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Sunday, June 26, 2016

"A FRAUDILENT DEED" PART 3: CONCLUSION

A few final thoughts about the case of Peter Weare's "fraudilent deed":

-Apparently the Selectmen of Hampton, New Hampshire weren't very optimistic that
 the Governor would rule in their favor.  They presented their petition on Nov 13, 1709,
but had begun selling off  town land lots to help pay the 50 pounds judgement against the
town plus whatever other court costs.

-Peter Weare and his father Nathaniel visited John Marston in Andover on May 13 1708 and said
that Marston was "in his right senses" when they saw him. But John Marston's will was filed with
the Essex County, Ma. Court at Ipswich three days earlier on May 10 1708, presumably three days before John's death. I have a copy of his probate file.

-I'm somewhat bemused that the Governor and his Council so readily accepted Nathaniel Weare's
word about witnessing  the transaction. He was, after all, Peter Weare's father. I can understand the Hampton selectmen thinking the deck was stacked against them. We can't know for certain from
across three centuries what was going on, but it sure seems fishy to me.

- I have not as yet found any record of the transaction between John Marston and Francis Page,
  nor of the one between Marston and Peter Weare.

-Finally, as to how I am related to some of the people involved in all this:
     John Marston was my 8x great grandfather.
    
     Francis Page was also my 8x great grandfather

     Peter Weare was a distant cousin. His granduncle was my 11x great grandfather, also named
     Peter Weare.
    
 

Friday, June 24, 2016

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Thursday, June 23, 2016

"A FRAUDILENT DEED" PART 2

After finding that document concerning a petition by the town of Hampton NH to Governor
Dudley over a land deal between my ancestor John Marston and Peter Weare, I went looking
for more information on Google. Let me be honest here. I am not the best at understanding the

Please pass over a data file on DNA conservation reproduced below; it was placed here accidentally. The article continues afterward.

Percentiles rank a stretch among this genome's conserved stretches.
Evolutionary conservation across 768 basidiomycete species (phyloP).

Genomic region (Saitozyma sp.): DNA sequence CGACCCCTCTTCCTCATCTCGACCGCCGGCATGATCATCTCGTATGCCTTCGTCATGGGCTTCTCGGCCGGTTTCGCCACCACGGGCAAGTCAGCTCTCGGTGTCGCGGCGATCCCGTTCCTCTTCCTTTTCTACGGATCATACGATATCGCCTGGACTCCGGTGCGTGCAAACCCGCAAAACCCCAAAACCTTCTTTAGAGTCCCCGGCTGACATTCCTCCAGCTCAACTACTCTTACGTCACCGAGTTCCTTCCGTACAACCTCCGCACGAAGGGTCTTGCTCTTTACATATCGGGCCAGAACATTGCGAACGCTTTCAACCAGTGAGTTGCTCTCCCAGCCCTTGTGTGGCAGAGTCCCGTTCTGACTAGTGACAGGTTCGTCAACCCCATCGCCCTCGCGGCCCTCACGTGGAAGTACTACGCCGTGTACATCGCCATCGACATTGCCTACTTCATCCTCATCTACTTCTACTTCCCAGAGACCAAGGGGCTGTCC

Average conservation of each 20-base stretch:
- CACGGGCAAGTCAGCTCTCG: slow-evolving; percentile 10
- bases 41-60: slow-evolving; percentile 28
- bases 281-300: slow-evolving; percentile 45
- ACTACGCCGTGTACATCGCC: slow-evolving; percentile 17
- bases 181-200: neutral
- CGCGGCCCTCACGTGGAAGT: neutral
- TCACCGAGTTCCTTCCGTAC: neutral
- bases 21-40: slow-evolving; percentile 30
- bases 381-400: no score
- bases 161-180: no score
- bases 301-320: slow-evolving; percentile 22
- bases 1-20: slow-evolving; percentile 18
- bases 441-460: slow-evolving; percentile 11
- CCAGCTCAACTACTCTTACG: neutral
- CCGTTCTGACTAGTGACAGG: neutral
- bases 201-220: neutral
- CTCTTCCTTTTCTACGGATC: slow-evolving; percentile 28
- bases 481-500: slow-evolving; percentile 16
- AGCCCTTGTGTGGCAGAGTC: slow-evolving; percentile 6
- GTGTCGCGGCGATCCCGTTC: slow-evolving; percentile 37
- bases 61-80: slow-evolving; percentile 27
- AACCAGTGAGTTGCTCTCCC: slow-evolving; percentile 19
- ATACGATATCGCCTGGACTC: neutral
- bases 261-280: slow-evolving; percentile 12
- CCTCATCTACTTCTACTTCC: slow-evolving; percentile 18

intricacies of some colonial documents, so I was looking to find something that would help me
make sense of the details in the town's petition.  Luckily I found this explanation in Joseph Dow's
History of the Town of Hampton, New Hampshire :


LAWSUIT ABOUT LAND AT THE NEW PLANTATION.

About this time, a controversy, which excited considerable interest, arose between Peter Weare and the freeholders and commoners, whom he "arrested," for not performing a grant to John Marston, late of Andover. At a meeting held by them, February 23, 1709, to consider the case, they authorized the selectmen to appoint an agent, with power of attorney, to defend them; agreeing that all charges incurred should be paid by the commoners, in proportion to their rights in the commons, and raised by the selectmen for the time being. Nathaniel Weare and Abraham Cole dissented.

This case was tried the next summer and decided in favor of the plaintiff, costing the defendants more than £50. The following autumn, the selectmen, in behalf of the freeholders and commoners, petitioned Governor Dudley concerning the case. The facts, as sot forth in the petition, dated November 13, were these : The suit was brought in consequence of the town not laying out a tract of land at the New Plantation, which at the date of the petition was in the town of Kingston. The grant in question had been made to John Marston, who had sold all his rights in Hampton, more than forty years before, to Dea. Francis Page, who had been in possession till the summer of 1708, when Weare produced a paper, purporting to be a deed of conveyance to him from John Marston, written and signed at Andover, and the same day acknowledged in New Hampshire, before Nathaniel Weare, Esq., the father of the grantee.